Wood (Respondent) v Capita Insurance Services Limited (Appellant) [2017] UKSC 24

  • 10 May 2017 10 May 2017

Referring to existing authorities - Arnold v Britton [2015] AC 1619 and Rainy Sky SA v Kookmin Bank [2011] 1 WLR 2900 - and dismissing Mr Wood's appeal, the Court held that it is appropriate to consider both the text and context when interpreting a contract.

The issue in dispute was the interpretation of an indemnity provision in an SPA for the sale of shares in an online motor insurance company to Capita.  Capita claimed that the indemnity provision was triggered as a result of the following circumstances: the FSA considered the customers had been treated unfairly and to their detriment, and Capita, the company and the FSA agreed to conduct a remediation scheme to pay compensation to customers who were identified as potentially affected by the company's mis-selling. Mr Wood argued that the indemnity was not triggered because the customers had not made any claims or complaints to the FSA. The FSA had only become involved, and required compensation be paid, as a result of an internal review conducted by the company and Capita which was reported to the FSA.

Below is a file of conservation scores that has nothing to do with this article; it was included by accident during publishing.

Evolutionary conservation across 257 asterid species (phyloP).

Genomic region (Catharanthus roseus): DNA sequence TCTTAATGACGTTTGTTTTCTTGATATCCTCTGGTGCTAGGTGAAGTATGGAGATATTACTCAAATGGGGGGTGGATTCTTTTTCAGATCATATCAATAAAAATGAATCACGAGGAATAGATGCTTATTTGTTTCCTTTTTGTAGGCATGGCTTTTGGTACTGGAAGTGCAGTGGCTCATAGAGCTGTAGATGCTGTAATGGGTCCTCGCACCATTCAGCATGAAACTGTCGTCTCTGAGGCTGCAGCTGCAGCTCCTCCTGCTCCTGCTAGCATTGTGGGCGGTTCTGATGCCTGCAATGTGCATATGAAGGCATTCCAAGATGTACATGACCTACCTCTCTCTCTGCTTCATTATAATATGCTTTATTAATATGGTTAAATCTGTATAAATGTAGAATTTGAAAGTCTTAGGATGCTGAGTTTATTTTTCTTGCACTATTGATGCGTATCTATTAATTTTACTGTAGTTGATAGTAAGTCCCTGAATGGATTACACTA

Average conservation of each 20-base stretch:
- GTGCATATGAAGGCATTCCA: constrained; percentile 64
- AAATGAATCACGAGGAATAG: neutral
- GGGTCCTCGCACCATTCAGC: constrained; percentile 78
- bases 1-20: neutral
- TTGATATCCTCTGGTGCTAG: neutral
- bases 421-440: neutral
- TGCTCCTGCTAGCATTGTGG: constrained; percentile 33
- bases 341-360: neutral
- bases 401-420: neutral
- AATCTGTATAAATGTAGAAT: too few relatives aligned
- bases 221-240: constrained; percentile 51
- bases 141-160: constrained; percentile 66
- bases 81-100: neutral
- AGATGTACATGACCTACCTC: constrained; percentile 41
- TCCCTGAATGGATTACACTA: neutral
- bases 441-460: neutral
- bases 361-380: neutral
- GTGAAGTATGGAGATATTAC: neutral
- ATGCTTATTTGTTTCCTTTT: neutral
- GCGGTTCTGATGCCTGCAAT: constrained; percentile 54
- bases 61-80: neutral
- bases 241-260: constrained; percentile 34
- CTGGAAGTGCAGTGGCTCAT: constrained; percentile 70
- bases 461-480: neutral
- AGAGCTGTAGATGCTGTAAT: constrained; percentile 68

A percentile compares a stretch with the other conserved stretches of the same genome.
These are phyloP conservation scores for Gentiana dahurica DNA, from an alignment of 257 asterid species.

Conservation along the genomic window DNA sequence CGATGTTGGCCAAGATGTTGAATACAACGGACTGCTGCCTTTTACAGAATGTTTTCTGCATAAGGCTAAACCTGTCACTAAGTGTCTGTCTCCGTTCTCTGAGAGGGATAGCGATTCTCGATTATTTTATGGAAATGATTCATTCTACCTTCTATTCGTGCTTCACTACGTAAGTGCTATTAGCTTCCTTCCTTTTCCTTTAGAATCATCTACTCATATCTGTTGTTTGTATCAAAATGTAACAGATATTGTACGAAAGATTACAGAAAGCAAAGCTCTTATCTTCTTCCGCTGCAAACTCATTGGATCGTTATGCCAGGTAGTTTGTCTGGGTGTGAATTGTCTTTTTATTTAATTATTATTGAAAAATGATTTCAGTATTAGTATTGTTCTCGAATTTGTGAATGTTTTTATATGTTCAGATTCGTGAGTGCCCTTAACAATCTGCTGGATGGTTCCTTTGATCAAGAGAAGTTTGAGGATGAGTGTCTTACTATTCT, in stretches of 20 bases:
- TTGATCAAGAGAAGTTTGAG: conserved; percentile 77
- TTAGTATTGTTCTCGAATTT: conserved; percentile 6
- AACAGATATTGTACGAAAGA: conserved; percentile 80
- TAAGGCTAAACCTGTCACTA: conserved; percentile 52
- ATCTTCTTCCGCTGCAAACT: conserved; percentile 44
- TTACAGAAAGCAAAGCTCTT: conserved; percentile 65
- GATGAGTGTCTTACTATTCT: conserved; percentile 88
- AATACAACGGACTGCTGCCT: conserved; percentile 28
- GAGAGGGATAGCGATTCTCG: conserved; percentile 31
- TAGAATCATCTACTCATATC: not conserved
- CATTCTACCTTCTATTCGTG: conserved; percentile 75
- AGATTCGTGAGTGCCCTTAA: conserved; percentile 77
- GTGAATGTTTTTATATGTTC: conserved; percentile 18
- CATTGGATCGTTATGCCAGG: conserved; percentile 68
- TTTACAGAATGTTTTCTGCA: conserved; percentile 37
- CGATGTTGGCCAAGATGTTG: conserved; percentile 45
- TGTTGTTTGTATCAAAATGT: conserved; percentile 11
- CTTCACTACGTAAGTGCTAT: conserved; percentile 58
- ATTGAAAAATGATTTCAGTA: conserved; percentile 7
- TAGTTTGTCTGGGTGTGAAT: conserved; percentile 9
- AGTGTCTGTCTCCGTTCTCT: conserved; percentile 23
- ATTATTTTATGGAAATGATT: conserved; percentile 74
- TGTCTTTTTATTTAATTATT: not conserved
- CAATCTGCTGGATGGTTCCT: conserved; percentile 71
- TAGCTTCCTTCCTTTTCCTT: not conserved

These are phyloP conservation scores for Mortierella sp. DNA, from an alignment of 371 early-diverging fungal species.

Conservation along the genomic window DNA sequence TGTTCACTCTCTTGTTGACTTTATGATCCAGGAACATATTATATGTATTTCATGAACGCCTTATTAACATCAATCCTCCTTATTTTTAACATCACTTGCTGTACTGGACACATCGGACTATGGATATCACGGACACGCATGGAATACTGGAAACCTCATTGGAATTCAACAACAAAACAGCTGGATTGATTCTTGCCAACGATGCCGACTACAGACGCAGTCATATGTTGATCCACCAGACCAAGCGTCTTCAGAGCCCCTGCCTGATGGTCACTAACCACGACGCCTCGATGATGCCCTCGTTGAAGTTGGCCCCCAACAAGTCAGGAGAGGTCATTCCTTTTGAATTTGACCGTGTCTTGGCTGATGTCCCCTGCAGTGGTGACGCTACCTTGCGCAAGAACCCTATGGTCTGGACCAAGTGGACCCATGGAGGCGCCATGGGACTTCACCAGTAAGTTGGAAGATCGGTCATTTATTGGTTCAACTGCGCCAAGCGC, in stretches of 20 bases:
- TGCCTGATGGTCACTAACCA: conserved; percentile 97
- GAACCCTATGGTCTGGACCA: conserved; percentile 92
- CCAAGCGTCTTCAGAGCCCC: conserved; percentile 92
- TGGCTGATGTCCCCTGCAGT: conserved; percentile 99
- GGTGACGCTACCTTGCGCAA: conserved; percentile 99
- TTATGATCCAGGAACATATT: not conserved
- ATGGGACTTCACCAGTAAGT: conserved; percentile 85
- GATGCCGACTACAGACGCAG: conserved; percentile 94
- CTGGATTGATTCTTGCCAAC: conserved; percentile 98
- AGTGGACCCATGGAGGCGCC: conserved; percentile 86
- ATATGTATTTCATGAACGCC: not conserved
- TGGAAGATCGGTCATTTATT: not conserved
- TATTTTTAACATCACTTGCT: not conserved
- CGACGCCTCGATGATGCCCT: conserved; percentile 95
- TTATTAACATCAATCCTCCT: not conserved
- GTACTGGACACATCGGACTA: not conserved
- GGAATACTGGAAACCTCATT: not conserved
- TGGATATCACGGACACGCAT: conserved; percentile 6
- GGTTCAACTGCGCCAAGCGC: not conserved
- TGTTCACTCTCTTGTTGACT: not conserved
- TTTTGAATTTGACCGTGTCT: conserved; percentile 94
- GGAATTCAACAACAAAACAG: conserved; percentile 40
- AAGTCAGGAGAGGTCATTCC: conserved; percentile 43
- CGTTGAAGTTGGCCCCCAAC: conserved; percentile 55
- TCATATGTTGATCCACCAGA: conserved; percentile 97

The Supreme Court considered that the indemnity was imprecise and opaque. The Supreme Court agreed with the Court of Appeal's view that the indemnity clause required Mr Wood to indemnify Capita even if there had been no claim or complaint by a customer to the FSA.  This position was further supported by looking at the contractual context, and the wider factual matrix. The Supreme Court reiterated that the negotiations which lead to the contract are not relevant (Chartbrook Ltd v Persimmon Homes Ltd [2009] AC 1101), but the Court can consider the business common sense of clauses being included in the contract. 

The Supreme Court initially looked at the basic reading of the indemnity clause. The Supreme Court then considered the contractual context (warranties in the agreement etc.) and the wider factual matrix (commercially sophisticated parties and the business common sense) before returning to a more in depth review of the construction and language of the clause.  In this case, the Court came to the same conclusions when looking at the both text and context of the clause. However, this may not be the case in all disputes – and the extent to which each tool (text or context) will be used to assist the court will vary according the given circumstances.  This case does not change the recent trend in contractual interpretation, but it is a helpful example of the principles in action.    


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